Network Intrusion Detection Using Multi-Objective Ensemble Classifiers

Network Intrusion Detection Using Multi-Objective Ensemble Classifiers

Arif Jamal Malik (Foundation University Islamabad, Pakistan) and Muhammad Haneef (Foundation University Islamabad, Pakistan)
Copyright: © 2016 |Pages: 15
DOI: 10.4018/978-1-5225-0448-1.ch009


During the past few years, Internet has become a public platform for communication and exchange of information online. The increase in network usage has increased the chance of network attacks. In order to detect the malicious activities and threats, several kinds of Intrusion Detection Systems (IDSs) have been designed over the past few years. The goal of IDS is to intelligently monitor events occurring in a computer system or a network and analyze them for any sign of violation of the security policy as well as retain the availability, integrity, and confidentiality of a network information system. An IDS may be categorized as anomaly detection system or misuse detection system. Anomaly detection systems usually apply statistical or Artificial Intelligence (AI) techniques to detect attacks; therefore, these systems have the ability to detect novel or unknown attacks. A misuse detection system uses signature-based detection; therefore, these systems are good at identifying already known attacks but cannot detect unknown attacks.
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In many real world problems a situation may arise when more than one goals need to be taken care of simultaneously. Such as in the above stated problem only a single objective e.g. Intrusion Detection Rate (IDR), False Discovery Rate (FDR), or False Positive Rate (FPR) is not enough to guide a classifier’s learning process. In such cases one objective is maximized at the expense of the remaining objectives. Dealing with more than one objective means to optimize multiple objectives simultaneously, therefore, in such cases all the goals cannot be fully achieved at the same time but a compromise has to be made among them.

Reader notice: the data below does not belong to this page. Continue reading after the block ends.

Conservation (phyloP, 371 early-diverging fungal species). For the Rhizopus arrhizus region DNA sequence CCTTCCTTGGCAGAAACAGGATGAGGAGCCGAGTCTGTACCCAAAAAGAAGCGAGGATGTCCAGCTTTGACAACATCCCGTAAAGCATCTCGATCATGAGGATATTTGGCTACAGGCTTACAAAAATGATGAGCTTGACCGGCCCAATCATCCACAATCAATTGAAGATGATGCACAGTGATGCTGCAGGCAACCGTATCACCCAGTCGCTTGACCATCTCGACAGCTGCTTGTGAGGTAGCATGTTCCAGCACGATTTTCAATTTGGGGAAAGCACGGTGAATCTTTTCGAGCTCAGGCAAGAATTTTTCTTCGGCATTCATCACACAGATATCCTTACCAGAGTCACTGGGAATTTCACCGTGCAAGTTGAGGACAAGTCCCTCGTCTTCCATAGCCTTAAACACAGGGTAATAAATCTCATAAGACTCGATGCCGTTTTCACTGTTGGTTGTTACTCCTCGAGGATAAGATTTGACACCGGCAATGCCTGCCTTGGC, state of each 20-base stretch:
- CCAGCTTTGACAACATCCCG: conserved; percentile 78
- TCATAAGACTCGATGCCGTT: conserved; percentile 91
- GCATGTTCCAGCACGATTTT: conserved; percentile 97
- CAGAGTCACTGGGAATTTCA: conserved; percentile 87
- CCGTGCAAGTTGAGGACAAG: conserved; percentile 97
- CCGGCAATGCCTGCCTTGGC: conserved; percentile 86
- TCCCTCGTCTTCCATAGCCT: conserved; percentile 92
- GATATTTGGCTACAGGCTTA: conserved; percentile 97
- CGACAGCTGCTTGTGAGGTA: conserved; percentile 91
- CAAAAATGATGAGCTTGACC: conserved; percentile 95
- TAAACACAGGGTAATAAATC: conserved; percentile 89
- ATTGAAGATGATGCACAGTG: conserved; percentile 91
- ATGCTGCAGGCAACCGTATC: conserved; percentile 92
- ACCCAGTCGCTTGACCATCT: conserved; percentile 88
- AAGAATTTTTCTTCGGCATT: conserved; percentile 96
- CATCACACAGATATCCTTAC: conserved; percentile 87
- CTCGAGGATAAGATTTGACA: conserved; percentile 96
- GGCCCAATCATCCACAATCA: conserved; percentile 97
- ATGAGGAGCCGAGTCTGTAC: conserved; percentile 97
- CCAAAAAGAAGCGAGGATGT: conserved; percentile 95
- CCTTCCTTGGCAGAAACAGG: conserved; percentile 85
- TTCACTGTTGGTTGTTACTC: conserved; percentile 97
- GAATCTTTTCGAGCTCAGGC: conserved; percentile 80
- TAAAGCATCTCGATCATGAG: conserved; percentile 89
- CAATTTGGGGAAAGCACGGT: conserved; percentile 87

Genetic algorithm (GA) has been successfully used to solve global optimization problems and has proved to be efficient at solving such problems Breiman (2000). The main advantage of GA over many other optimization techniques is its simple implementation and ability to converge quickly to an optimal solution. GA has also been applied successfully in many research and application areas during the past several years Coello (2002). It is demonstrated that GA gets better results in a faster and cheaper way as compared to other evolutionary algorithms.

Evolutionary Algorithms (EAs) are capable of detecting several solutions of a Multi-objective (MO) problem in a single run as discussed by Veldhuzen (2003), Zitzler (1999), Zitzler (2000), and Deb (1999). These solutions are called Pareto optimal solutions. EAs are best suited for their ability to search solutions for multiple objectives simultaneously by Schaffer (1984), and Kennedy (2001). EAs also have the ability to easily parallelize their tasks thus decreasing the computational load and the required execution time. The solution to a multi-objective problem is the set of non-dominated solutions on the Pareto Front as discussed by Veldhuizen, (2000), where every solution on the front is optimal. Trying to improve one or more dimensions of the objective function on the front may lead to a decrease in at least one other dimension of the objective function Kennedy (2001).

In this chapter, we use multi-objective GA algorithm to select features from the DARPA KDD99 benchmark dataset Kayacık (2005). To carry out classification we use Random forests (RF) algorithm to uncover classification rules for classifying records with unknown class membership for the problem of intrusion detection based on its following significant features:

  • It is unsurpassable in accuracy among the current data mining algorithms.

  • It runs efficiently on large data sets with many features.

  • It can give the estimates of what features are important.

  • It has no nominal data problem and does not over-fit.

  • It can handle unbalanced data sets.

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